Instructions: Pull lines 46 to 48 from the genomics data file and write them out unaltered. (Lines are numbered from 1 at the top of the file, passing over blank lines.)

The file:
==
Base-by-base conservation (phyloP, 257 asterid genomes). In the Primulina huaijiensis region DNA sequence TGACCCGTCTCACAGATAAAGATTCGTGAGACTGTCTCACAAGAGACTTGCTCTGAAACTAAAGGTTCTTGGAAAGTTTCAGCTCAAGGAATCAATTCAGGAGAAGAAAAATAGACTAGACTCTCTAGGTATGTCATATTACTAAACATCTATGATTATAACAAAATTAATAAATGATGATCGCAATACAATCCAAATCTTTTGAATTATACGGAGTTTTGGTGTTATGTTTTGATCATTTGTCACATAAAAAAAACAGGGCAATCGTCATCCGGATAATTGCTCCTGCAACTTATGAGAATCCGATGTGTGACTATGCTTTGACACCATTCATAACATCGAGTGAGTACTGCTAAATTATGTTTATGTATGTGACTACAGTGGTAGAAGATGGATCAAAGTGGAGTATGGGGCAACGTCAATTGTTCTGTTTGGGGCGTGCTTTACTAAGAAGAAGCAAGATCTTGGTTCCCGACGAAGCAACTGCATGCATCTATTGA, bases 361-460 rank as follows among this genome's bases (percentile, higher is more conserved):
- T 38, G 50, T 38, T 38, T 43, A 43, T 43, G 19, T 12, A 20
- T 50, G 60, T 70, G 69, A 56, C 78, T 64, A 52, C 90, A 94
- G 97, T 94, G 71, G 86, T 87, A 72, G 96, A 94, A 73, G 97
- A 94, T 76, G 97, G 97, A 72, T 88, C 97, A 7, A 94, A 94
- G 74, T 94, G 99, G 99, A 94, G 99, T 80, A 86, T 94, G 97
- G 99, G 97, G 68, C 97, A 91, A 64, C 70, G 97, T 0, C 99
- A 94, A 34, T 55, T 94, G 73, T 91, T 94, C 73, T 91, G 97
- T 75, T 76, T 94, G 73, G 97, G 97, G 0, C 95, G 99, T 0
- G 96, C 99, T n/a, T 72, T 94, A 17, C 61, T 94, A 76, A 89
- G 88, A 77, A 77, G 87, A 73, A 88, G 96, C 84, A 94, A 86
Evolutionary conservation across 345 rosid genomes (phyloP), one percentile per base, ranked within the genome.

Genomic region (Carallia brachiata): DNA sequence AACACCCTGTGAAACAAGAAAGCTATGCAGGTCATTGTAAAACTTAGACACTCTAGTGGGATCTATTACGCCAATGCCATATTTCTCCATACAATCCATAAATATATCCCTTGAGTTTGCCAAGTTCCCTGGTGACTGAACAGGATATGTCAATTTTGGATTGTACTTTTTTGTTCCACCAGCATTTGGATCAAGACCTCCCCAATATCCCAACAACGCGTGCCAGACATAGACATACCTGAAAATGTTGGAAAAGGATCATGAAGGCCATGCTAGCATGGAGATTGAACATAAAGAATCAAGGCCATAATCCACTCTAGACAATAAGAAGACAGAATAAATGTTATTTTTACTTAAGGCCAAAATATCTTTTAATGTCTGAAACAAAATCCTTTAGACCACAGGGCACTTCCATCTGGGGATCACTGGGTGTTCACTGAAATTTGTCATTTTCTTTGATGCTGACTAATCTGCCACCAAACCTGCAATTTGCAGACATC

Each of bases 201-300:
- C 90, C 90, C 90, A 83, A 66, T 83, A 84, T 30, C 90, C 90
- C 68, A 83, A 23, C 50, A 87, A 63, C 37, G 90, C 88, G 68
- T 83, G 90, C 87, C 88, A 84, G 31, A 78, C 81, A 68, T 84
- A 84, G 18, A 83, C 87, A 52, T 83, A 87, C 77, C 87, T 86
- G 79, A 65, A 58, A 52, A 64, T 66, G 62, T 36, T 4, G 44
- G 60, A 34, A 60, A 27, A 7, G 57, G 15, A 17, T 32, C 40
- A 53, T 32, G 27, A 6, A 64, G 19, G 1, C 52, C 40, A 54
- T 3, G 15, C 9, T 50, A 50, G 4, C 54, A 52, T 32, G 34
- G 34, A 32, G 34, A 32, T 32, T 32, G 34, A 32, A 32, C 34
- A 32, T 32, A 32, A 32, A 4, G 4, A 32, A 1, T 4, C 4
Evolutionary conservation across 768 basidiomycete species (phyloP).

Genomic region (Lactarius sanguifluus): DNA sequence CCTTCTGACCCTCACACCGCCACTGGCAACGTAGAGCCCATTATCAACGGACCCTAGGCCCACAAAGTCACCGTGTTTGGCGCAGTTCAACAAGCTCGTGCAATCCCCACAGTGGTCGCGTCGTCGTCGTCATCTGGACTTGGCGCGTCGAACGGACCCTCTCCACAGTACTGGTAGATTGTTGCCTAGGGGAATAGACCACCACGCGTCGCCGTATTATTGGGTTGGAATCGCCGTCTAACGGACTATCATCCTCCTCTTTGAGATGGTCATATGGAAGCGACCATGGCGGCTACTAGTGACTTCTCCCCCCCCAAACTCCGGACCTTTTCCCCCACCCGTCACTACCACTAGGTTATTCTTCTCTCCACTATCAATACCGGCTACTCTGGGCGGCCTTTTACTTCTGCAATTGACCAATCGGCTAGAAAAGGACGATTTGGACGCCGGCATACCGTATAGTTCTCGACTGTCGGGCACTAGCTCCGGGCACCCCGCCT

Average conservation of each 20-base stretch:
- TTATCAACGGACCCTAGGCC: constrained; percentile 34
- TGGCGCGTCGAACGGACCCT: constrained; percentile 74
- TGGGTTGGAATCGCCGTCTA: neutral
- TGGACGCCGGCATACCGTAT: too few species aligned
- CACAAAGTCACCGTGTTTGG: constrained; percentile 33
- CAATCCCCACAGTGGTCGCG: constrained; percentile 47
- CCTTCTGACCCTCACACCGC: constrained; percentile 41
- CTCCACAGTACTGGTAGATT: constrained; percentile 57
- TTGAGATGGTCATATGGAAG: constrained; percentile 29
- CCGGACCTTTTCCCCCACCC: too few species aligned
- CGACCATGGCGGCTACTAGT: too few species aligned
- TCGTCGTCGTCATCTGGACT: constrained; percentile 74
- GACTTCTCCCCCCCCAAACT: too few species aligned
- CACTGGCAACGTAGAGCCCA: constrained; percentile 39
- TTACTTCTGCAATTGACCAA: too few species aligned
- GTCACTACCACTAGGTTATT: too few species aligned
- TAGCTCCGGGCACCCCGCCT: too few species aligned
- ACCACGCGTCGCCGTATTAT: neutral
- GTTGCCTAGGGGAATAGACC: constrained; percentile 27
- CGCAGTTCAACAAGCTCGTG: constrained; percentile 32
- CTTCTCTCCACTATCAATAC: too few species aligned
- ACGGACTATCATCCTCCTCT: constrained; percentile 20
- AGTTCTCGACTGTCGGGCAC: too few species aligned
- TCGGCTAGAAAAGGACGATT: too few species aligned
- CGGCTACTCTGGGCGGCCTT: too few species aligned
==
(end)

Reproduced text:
- GTTGCCTAGGGGAATAGACC: constrained; percentile 27
- CGCAGTTCAACAAGCTCGTG: constrained; percentile 32
- CTTCTCTCCACTATCAATAC: too few species aligned